It is possible to alter the outcome of a jury trial in New Mexico personal injury cases by prosecuting post-trial motions and appeals.  A recent ruling handed down by an Albuquerque federal court reflects the difficulties inherent in winning post-trial motions for judgment as a matter of law or new trial.

In May of 2019, plaintiffs lost a jury trial in the U.S. District Court for the District of New Mexico.  After the jury delivered a unanimous verdict in favor of the defense, the plaintiffs moved for judgment as a matter of law under Federal Rule of Civil Procedure 50(b).  In the alternative, the plaintiffs moved for a new trial under Federal Rule of Civil Procedure 59(a).  Under Federal Rule of Civil Procedure 50(b), the court could (1) allow judgment on the verdict, if the jury returned a verdict; (2) order a new trial; or (3) direct the entry of judgment as a matter of law.  Similarly, under Federal Rule of Civil Procedure 59(a), the court was empowered to grant a new trial on all or some of the issues.

The plaintiffs contended in post-trial motions that evidence presented at trial showed that the defendant negligently risked his life and the lives of other pedestrians and motorists by failing to seek a Vision Report and presenting it to the Motor Vehicle Department (MVD); failing to report his losses of consciousness to the MVD; continuing to drive although he knew his ability to drive was substantially impaired; and driving without using supplemental oxygen.  After reciting these grounds for relief from the jury verdict, the court observed that they ignored evidence to the contrary that had been presented to the jury for consideration that supported the jury’s conclusion that the defendant had not been negligent.  The evidence discussed by the court included the testimony of the defendant’s optometrist that the defendant’s vision was good enough to drive and that the defendant had filled out MVD paperwork.  By the time of trial the MVD paperwork allegedly could not be located.  The court reasoned that the inability to locate the paperwork did not give rise to an inference that the paperwork had not been submitted to the MVD.  The court also observed that testimony had been presented that the defendant would have had to take a vision exam when renewing his driver’s license one month prior to the accident.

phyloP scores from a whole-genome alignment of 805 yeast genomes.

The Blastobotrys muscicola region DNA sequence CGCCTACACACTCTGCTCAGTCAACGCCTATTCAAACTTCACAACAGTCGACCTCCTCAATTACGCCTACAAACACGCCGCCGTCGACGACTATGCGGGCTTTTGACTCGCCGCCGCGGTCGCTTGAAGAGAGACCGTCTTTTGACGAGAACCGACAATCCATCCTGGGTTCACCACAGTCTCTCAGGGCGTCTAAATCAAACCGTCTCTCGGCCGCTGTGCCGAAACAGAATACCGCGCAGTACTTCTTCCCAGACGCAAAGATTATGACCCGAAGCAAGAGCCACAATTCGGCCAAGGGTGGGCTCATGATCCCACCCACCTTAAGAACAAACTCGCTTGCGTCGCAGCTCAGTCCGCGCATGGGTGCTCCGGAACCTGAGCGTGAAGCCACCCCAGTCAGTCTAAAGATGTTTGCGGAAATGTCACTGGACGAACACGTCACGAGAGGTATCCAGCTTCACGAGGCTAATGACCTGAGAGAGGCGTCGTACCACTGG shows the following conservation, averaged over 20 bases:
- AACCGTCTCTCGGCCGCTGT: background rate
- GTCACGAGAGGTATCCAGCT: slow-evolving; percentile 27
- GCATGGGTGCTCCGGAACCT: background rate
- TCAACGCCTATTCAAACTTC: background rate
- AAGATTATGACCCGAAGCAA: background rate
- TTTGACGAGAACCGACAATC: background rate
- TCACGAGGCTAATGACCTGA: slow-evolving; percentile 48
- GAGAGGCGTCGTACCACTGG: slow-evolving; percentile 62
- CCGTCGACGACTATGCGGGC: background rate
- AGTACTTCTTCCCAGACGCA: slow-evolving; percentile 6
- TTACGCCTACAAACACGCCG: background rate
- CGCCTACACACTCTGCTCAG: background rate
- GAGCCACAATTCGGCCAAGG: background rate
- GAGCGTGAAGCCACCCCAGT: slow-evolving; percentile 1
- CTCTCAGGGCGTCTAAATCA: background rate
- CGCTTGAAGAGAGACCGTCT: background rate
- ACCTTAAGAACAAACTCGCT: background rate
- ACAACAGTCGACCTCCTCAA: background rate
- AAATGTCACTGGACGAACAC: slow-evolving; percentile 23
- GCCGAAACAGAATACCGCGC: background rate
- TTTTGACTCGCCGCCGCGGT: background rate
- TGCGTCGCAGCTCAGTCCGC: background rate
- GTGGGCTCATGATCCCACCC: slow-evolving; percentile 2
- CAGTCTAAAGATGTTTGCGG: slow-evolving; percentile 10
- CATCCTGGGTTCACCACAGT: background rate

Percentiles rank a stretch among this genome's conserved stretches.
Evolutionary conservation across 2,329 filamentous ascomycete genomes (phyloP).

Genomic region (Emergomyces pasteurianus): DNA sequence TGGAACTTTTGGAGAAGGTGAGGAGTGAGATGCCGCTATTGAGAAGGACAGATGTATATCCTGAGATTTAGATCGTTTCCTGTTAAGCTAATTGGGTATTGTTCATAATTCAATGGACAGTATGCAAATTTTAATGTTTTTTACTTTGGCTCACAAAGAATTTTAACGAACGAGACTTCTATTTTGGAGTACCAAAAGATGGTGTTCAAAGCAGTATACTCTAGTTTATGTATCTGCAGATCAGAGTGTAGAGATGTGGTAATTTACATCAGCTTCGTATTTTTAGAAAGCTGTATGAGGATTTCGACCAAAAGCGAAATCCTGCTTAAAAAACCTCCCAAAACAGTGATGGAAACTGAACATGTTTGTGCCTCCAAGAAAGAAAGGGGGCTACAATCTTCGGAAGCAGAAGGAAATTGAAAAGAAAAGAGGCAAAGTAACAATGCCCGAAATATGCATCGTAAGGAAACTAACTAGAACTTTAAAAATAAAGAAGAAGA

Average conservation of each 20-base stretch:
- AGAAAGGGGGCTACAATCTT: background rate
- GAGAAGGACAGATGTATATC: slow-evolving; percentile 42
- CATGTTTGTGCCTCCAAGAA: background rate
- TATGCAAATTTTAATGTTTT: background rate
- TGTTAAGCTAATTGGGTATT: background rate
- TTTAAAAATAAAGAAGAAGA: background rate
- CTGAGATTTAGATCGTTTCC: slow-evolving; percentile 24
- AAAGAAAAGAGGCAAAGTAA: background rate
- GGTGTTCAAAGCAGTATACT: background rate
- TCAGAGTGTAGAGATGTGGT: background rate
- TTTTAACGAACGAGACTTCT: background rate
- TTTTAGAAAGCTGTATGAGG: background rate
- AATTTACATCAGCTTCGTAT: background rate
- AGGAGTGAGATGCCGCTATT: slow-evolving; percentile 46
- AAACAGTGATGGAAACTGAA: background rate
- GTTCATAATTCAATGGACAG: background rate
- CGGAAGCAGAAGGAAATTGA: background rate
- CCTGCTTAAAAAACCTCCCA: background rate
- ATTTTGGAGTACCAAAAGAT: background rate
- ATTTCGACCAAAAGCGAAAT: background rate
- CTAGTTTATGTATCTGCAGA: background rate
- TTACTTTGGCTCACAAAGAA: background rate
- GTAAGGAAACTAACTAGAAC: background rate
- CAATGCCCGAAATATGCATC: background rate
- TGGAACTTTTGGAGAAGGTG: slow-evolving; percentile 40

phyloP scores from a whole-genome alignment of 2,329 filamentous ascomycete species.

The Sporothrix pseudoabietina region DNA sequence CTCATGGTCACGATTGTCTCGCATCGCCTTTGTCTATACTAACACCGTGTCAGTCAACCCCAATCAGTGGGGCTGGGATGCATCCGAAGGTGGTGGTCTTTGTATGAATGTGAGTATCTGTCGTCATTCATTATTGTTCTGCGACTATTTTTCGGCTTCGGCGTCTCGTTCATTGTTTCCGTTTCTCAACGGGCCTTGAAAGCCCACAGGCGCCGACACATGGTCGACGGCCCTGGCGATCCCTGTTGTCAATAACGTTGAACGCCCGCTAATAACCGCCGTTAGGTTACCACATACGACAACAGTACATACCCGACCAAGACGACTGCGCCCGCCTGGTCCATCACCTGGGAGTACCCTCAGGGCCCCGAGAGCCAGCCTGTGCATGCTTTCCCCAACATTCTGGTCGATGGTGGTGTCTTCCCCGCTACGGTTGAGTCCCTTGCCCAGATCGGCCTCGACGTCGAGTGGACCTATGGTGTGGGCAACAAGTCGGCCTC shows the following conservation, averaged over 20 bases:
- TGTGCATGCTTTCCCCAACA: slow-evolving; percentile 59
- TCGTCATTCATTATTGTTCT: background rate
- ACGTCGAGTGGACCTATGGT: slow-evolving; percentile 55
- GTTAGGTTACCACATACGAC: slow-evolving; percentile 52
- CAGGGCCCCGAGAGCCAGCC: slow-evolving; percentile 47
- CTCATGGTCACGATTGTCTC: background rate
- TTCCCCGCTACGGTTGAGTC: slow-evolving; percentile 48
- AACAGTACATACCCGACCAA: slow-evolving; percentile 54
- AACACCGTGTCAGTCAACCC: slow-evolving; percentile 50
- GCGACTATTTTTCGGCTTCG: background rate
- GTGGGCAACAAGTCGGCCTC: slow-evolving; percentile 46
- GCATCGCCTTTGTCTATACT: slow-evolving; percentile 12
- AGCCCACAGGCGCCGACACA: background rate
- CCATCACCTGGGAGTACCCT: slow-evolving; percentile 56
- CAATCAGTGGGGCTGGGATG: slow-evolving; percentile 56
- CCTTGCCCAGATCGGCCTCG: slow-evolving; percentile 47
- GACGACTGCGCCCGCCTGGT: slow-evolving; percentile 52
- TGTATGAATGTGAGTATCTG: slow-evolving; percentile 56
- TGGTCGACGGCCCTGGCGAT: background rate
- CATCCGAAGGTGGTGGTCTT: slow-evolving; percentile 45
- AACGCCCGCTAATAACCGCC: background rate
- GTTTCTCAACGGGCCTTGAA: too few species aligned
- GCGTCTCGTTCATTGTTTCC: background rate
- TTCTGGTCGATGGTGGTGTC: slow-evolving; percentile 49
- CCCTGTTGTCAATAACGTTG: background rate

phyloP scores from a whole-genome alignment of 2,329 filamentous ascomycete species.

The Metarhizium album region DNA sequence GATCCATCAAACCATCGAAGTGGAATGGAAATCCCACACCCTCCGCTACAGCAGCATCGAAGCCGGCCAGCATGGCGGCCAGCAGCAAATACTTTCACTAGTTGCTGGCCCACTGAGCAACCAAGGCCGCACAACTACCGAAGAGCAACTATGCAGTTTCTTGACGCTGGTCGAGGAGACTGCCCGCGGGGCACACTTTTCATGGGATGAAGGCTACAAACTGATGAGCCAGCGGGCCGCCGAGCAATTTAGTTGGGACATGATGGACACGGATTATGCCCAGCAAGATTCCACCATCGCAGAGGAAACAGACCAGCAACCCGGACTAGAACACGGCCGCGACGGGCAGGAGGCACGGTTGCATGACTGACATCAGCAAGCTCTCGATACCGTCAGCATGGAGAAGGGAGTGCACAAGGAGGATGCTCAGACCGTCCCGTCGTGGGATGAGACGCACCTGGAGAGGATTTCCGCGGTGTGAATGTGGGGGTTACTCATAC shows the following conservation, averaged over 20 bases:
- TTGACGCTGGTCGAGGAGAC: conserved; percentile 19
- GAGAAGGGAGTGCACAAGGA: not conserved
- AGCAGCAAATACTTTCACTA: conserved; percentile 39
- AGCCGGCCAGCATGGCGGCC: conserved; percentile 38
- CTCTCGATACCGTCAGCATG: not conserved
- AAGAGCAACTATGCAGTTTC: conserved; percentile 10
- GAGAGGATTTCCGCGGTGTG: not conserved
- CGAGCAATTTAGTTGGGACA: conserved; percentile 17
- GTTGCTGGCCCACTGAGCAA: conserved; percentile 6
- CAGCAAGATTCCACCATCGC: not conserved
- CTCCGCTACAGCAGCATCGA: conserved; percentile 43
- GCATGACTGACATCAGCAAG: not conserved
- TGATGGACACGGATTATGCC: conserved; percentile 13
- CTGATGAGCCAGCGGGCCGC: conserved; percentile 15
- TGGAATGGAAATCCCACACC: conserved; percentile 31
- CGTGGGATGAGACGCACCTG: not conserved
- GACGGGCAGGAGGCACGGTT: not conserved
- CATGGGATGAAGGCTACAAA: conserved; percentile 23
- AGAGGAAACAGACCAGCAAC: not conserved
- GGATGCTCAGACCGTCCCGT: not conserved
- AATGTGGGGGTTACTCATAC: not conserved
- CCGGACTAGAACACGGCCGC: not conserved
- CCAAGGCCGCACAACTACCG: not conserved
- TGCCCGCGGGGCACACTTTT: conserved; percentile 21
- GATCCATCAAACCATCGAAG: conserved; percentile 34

Personal injury plaintiffs can seek to recover compensatory and punitive damages when litigating in New Mexico courts.  Recently, a truck driver and the company whose truck he was driving at the time of an accident on I-40 moved for summary judgment, seeking dismissal of the punitive damages asserted against them.  The federal trial court adjudicating the underlying personal injury case granted the defendants’ summary judgment motion.

The United States Magistrate Judge adjudicating the summary judgment motion began the court’s analysis by observing that the plaintiffs had not responded to the defendants’ summary judgment motion and that, under the standards set by the United States Court of Appeals for the Tenth Circuit, the court could not grant the defendants’ motion merely because it was unopposed. Rather, the court needed to determine whether summary judgment could be granted due to the absence of genuine issues of material fact and the defendants’ entitlement to judgment as a matter of law.